Posts tagged illinois river
Land of Wild Rivers

Few experiences are more evocative of the Pacific Northwest than the sight of a salmon leaping a waterfall. People gather to watch as they make their way to ancestral spawning grounds each year at Rainie Falls on the Rogue River or the mouth of Wooley Creek on the Salmon River. Some rivers of the Klamath-Siskiyou are strongholds for wild salmon, including the federally listed Northern California/Southern Oregon Coho Salmon

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The Big, Wild 5

Unlike most of North America, we are extremely fortunate to live in a region in which five major wildland complexes have thusfar survived the pressures from logging, mining and road construction. It is our job and responsibility to protect these special places for the those who come after us and for their intrinsic value.

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Kalmiopsis and Wild Rivers Coast Protected from Mining!

We are celebrating the recent victory to protect some of our most prized rivers from proposed industrial strip mining for a period of 20 years. We are hopeful that this victory will stand, even in the Trump administration.

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Kalmiopsis Tales: Rugged Mountains, Long fights & Wild Women

Long fights with no reward can feel tiresome and unrewarding after awhile. That’s why this May we held the first annual Return to the Wild, a rustic retreat along the Illinois River for female activists from around Southwest Oregon. Elders told stories of past trials and triumphs, we bonded and benefited from the therapy of nature, and were reinvigorated for our work ahead.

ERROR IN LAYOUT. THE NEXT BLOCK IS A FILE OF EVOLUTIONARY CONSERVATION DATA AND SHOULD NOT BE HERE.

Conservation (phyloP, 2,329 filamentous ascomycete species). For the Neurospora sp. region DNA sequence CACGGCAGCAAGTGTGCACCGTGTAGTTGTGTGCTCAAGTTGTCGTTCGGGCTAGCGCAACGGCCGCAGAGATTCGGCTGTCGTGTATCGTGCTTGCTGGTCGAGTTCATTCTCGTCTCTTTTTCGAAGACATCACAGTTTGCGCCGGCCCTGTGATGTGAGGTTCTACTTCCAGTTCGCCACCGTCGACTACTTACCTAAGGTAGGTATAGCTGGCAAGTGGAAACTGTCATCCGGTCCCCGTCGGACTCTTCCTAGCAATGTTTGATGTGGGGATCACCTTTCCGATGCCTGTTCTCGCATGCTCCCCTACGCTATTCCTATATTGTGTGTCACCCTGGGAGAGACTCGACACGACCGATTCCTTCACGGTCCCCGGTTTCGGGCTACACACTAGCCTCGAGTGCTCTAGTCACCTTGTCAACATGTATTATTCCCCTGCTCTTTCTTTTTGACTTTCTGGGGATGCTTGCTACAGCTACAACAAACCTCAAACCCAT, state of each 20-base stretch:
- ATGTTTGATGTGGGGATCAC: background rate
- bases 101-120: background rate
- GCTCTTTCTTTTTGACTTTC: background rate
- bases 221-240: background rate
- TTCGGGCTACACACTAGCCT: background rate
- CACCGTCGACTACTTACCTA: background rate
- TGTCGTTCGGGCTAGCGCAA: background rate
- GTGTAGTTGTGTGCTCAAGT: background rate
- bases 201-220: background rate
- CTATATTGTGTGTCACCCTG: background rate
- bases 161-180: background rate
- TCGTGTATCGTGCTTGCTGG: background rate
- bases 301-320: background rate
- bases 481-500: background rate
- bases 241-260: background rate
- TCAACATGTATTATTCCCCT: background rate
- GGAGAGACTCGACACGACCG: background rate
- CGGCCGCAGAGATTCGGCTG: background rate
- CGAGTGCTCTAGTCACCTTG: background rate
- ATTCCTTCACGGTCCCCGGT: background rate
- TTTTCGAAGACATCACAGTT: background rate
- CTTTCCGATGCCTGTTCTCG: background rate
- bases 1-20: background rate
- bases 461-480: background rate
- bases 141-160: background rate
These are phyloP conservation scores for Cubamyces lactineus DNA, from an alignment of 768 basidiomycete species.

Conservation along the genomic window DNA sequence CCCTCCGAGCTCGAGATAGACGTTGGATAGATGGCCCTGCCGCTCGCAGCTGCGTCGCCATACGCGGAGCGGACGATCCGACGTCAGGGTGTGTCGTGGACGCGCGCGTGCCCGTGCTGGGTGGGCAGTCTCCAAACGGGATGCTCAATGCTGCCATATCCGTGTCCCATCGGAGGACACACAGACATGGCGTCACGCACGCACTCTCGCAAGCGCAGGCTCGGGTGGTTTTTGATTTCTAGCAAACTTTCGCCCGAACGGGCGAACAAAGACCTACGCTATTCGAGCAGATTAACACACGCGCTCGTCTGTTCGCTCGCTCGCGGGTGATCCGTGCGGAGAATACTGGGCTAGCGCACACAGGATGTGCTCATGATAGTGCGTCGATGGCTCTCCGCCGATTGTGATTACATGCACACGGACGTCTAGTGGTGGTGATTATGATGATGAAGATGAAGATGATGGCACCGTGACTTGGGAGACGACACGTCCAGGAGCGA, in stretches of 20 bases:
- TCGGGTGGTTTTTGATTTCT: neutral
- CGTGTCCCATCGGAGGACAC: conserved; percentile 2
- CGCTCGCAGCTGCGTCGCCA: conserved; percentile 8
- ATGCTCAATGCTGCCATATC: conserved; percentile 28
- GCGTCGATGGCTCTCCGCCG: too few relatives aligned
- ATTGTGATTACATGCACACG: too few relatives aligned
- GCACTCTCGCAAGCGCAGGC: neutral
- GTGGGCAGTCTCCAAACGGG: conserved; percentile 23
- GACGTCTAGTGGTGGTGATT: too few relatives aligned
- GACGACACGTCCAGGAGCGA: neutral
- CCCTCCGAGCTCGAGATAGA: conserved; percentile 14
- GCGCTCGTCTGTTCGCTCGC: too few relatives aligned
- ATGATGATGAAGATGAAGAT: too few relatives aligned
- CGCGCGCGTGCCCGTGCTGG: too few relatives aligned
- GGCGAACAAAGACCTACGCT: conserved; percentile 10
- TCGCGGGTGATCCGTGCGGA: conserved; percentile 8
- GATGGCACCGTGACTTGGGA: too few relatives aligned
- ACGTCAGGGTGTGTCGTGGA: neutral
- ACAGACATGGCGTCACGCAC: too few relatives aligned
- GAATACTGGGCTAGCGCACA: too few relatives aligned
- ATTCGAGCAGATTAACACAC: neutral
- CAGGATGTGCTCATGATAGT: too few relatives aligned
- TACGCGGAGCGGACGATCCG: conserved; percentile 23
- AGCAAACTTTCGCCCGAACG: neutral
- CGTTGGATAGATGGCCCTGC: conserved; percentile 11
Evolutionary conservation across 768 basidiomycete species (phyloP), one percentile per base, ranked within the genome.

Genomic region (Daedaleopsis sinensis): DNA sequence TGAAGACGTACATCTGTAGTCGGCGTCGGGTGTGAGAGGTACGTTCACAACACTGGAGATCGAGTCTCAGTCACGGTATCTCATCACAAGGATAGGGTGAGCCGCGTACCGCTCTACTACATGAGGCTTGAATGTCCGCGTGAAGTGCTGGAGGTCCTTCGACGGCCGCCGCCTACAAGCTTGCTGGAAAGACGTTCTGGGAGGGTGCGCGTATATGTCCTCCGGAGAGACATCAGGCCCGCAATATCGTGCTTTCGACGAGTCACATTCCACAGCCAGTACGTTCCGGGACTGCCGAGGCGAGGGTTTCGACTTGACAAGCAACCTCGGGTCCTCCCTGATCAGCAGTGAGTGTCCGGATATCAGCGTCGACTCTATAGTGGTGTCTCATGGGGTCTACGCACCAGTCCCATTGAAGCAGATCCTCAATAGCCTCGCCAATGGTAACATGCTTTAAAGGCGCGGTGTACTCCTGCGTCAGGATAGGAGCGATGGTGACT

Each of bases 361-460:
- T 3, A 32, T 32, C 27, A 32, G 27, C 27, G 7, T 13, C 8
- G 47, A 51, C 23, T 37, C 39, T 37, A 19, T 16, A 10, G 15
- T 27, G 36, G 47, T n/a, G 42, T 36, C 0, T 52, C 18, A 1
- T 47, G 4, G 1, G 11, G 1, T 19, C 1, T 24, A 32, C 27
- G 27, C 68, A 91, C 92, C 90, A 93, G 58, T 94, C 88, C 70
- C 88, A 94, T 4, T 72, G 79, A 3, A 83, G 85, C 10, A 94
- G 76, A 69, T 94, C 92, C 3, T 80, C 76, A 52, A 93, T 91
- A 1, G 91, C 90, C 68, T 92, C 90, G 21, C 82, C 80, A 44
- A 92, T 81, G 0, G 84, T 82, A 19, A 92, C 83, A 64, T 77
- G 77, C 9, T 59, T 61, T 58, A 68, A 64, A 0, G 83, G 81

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A Closer Look: Kalmiopsis Rivers

Regularly visited by botanists, it boasts the highest wildflower diversity in Oregon. Fisher folk appreciate the habitat it provides for steelhead and cutthroat trout, and it is well known by locals for always running clear. Before entering the Wild and Scenic Illinois River, it flows through a rugged, beautiful wilderness landscape. Part of this area, the South Kalmiopsis Roadless area was recommended as an addition to the Kalmiopsis Wilderness in 2004.

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Wilderness in the Klamath-Siskiyou

The Klamath-Siskiyou region is home to the largest expanse of wildlands on the West Coast. Some of these pristine wild areas are protected under the Wilderness Act as Wilderness Areas, but many other wilderness-quality lands are unprotected and face a variety of threats including logging, road-building, over-grazing, and irresponsible off-road vehicle use. 

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How Clean is the Water? Visit Swim Guide for Current Conditions

Rogue Riverkeeper has monitored local streams for fecal bacteria, turbidity, pH, temperature, and conductivity with a number of great partners throughout our region. Our past efforts have documented steadily declining water quality throughout the Little Butte Creek watershed, improving water quality on Evans Creek, and highlighted the source of pollution on Ashland Creek so that steps could be taken to improve the situation.

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Kalmiopsis Wilderness

The mountains of the Kalmiopsis emerged from the ocean floor as result of geological uplift (rather than volcanism) and have been subject to folding and faulting ever since. As a result, the unique soils are packed with heavy metals including nickel, iron, chromium, and magnesium that make life hard for most plant life. To survive in this environment plants have had to evolve and adapt to get by in circumstances that would normally kill most flowering species. More than any other wilderness in the region, the Kalmiopsis is the home of oddball survivors.

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